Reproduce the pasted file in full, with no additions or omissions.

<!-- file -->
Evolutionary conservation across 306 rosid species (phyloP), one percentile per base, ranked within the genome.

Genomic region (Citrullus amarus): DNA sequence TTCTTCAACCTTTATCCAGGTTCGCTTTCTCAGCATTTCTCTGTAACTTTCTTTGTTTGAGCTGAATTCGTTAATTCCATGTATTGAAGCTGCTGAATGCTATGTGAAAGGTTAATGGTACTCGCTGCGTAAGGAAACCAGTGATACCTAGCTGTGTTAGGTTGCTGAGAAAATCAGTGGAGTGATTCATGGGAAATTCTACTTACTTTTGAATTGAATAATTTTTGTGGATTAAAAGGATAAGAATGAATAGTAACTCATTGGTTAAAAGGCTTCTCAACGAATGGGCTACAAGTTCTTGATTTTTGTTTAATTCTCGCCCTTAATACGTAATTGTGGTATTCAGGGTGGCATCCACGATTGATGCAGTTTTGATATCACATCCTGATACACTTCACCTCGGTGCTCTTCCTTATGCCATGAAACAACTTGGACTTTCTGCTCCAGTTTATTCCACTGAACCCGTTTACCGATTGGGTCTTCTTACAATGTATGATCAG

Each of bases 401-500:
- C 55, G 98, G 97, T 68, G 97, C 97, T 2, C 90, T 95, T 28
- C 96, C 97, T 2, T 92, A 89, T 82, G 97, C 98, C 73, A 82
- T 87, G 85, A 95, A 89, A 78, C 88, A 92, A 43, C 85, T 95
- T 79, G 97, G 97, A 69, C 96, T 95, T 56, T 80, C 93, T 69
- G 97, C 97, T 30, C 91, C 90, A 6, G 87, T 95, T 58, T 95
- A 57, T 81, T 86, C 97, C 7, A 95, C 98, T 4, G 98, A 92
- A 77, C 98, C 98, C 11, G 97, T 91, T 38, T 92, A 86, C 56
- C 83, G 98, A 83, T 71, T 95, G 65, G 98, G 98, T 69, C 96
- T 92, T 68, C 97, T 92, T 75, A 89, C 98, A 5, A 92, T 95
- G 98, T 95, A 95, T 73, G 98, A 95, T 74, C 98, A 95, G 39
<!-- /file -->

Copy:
Evolutionary conservation across 306 rosid species (phyloP), one percentile per base, ranked within the genome.

Genomic region (Citrullus amarus): DNA sequence TTCTTCAACCTTTATCCAGGTTCGCTTTCTCAGCATTTCTCTGTAACTTTCTTTGTTTGAGCTGAATTCGTTAATTCCATGTATTGAAGCTGCTGAATGCTATGTGAAAGGTTAATGGTACTCGCTGCGTAAGGAAACCAGTGATACCTAGCTGTGTTAGGTTGCTGAGAAAATCAGTGGAGTGATTCATGGGAAATTCTACTTACTTTTGAATTGAATAATTTTTGTGGATTAAAAGGATAAGAATGAATAGTAACTCATTGGTTAAAAGGCTTCTCAACGAATGGGCTACAAGTTCTTGATTTTTGTTTAATTCTCGCCCTTAATACGTAATTGTGGTATTCAGGGTGGCATCCACGATTGATGCAGTTTTGATATCACATCCTGATACACTTCACCTCGGTGCTCTTCCTTATGCCATGAAACAACTTGGACTTTCTGCTCCAGTTTATTCCACTGAACCCGTTTACCGATTGGGTCTTCTTACAATGTATGATCAG

Each of bases 401-500:
- C 55, G 98, G 97, T 68, G 97, C 97, T 2, C 90, T 95, T 28
- C 96, C 97, T 2, T 92, A 89, T 82, G 97, C 98, C 73, A 82
- T 87, G 85, A 95, A 89, A 78, C 88, A 92, A 43, C 85, T 95
- T 79, G 97, G 97, A 69, C 96, T 95, T 56, T 80, C 93, T 69
- G 97, C 97, T 30, C 91, C 90, A 6, G 87, T 95, T 58, T 95
- A 57, T 81, T 86, C 97, C 7, A 95, C 98, T 4, G 98, A 92
- A 77, C 98, C 98, C 11, G 97, T 91, T 38, T 92, A 86, C 56
- C 83, G 98, A 83, T 71, T 95, G 65, G 98, G 98, T 69, C 96
- T 92, T 68, C 97, T 92, T 75, A 89, C 98, A 5, A 92, T 95
- G 98, T 95, A 95, T 73, G 98, A 95, T 74, C 98, A 95, G 39